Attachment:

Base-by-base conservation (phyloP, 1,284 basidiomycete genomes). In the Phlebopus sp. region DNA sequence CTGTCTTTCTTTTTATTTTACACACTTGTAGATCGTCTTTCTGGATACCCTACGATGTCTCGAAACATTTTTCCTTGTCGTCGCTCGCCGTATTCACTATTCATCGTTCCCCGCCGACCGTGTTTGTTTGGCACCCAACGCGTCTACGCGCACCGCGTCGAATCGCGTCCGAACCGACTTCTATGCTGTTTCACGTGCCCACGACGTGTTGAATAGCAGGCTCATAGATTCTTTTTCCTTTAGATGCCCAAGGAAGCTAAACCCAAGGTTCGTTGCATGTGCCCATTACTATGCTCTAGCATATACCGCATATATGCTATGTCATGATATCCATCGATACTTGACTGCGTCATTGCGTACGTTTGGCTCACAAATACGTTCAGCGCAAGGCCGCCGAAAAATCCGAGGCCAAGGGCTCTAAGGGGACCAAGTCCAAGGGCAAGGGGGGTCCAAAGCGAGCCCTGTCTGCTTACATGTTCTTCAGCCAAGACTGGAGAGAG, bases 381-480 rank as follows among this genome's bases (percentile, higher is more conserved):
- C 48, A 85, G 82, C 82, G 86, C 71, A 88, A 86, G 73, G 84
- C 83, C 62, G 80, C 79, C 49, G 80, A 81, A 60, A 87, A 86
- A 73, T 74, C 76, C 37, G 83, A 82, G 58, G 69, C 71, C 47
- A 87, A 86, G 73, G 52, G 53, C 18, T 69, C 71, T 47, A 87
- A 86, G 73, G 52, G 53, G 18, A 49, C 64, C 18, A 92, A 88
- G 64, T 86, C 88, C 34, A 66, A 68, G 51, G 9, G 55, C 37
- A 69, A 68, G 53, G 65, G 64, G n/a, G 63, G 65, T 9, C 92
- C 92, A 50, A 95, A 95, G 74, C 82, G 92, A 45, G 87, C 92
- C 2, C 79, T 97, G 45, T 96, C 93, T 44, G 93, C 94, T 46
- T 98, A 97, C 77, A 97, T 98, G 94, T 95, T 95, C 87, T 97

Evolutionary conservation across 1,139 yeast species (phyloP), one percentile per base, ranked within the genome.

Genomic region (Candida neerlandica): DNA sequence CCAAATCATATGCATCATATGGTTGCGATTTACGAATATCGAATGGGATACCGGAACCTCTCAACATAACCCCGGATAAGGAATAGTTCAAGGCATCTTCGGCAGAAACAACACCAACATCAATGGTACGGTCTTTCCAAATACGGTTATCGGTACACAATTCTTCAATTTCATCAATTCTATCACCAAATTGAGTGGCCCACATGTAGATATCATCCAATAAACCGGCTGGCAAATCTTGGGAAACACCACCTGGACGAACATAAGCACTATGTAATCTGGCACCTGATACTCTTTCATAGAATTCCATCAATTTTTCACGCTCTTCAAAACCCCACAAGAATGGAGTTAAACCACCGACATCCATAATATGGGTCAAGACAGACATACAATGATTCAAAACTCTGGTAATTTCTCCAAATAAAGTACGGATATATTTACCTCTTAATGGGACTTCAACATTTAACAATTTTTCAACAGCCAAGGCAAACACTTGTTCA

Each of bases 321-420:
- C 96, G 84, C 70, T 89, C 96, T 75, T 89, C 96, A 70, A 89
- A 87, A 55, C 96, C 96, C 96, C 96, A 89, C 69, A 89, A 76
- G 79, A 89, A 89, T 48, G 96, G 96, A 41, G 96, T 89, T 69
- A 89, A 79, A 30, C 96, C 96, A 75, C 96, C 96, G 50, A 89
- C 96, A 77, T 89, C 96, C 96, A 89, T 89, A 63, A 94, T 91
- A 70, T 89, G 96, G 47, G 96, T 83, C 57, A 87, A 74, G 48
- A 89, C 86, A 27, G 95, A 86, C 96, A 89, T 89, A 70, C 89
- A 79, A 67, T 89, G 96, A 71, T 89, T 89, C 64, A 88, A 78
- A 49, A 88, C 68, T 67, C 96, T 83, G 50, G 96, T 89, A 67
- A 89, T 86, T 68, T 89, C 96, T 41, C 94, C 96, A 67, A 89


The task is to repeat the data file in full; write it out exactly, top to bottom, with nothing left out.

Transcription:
Base-by-base conservation (phyloP, 1,284 basidiomycete genomes). In the Phlebopus sp. region DNA sequence CTGTCTTTCTTTTTATTTTACACACTTGTAGATCGTCTTTCTGGATACCCTACGATGTCTCGAAACATTTTTCCTTGTCGTCGCTCGCCGTATTCACTATTCATCGTTCCCCGCCGACCGTGTTTGTTTGGCACCCAACGCGTCTACGCGCACCGCGTCGAATCGCGTCCGAACCGACTTCTATGCTGTTTCACGTGCCCACGACGTGTTGAATAGCAGGCTCATAGATTCTTTTTCCTTTAGATGCCCAAGGAAGCTAAACCCAAGGTTCGTTGCATGTGCCCATTACTATGCTCTAGCATATACCGCATATATGCTATGTCATGATATCCATCGATACTTGACTGCGTCATTGCGTACGTTTGGCTCACAAATACGTTCAGCGCAAGGCCGCCGAAAAATCCGAGGCCAAGGGCTCTAAGGGGACCAAGTCCAAGGGCAAGGGGGGTCCAAAGCGAGCCCTGTCTGCTTACATGTTCTTCAGCCAAGACTGGAGAGAG, bases 381-480 rank as follows among this genome's bases (percentile, higher is more conserved):
- C 48, A 85, G 82, C 82, G 86, C 71, A 88, A 86, G 73, G 84
- C 83, C 62, G 80, C 79, C 49, G 80, A 81, A 60, A 87, A 86
- A 73, T 74, C 76, C 37, G 83, A 82, G 58, G 69, C 71, C 47
- A 87, A 86, G 73, G 52, G 53, C 18, T 69, C 71, T 47, A 87
- A 86, G 73, G 52, G 53, G 18, A 49, C 64, C 18, A 92, A 88
- G 64, T 86, C 88, C 34, A 66, A 68, G 51, G 9, G 55, C 37
- A 69, A 68, G 53, G 65, G 64, G n/a, G 63, G 65, T 9, C 92
- C 92, A 50, A 95, A 95, G 74, C 82, G 92, A 45, G 87, C 92
- C 2, C 79, T 97, G 45, T 96, C 93, T 44, G 93, C 94, T 46
- T 98, A 97, C 77, A 97, T 98, G 94, T 95, T 95, C 87, T 97

Evolutionary conservation across 1,139 yeast species (phyloP), one percentile per base, ranked within the genome.

Genomic region (Candida neerlandica): DNA sequence CCAAATCATATGCATCATATGGTTGCGATTTACGAATATCGAATGGGATACCGGAACCTCTCAACATAACCCCGGATAAGGAATAGTTCAAGGCATCTTCGGCAGAAACAACACCAACATCAATGGTACGGTCTTTCCAAATACGGTTATCGGTACACAATTCTTCAATTTCATCAATTCTATCACCAAATTGAGTGGCCCACATGTAGATATCATCCAATAAACCGGCTGGCAAATCTTGGGAAACACCACCTGGACGAACATAAGCACTATGTAATCTGGCACCTGATACTCTTTCATAGAATTCCATCAATTTTTCACGCTCTTCAAAACCCCACAAGAATGGAGTTAAACCACCGACATCCATAATATGGGTCAAGACAGACATACAATGATTCAAAACTCTGGTAATTTCTCCAAATAAAGTACGGATATATTTACCTCTTAATGGGACTTCAACATTTAACAATTTTTCAACAGCCAAGGCAAACACTTGTTCA

Each of bases 321-420:
- C 96, G 84, C 70, T 89, C 96, T 75, T 89, C 96, A 70, A 89
- A 87, A 55, C 96, C 96, C 96, C 96, A 89, C 69, A 89, A 76
- G 79, A 89, A 89, T 48, G 96, G 96, A 41, G 96, T 89, T 69
- A 89, A 79, A 30, C 96, C 96, A 75, C 96, C 96, G 50, A 89
- C 96, A 77, T 89, C 96, C 96, A 89, T 89, A 63, A 94, T 91
- A 70, T 89, G 96, G 47, G 96, T 83, C 57, A 87, A 74, G 48
- A 89, C 86, A 27, G 95, A 86, C 96, A 89, T 89, A 70, C 89
- A 79, A 67, T 89, G 96, A 71, T 89, T 89, C 64, A 88, A 78
- A 49, A 88, C 68, T 67, C 96, T 83, G 50, G 96, T 89, A 67
- A 89, T 86, T 68, T 89, C 96, T 41, C 94, C 96, A 67, A 89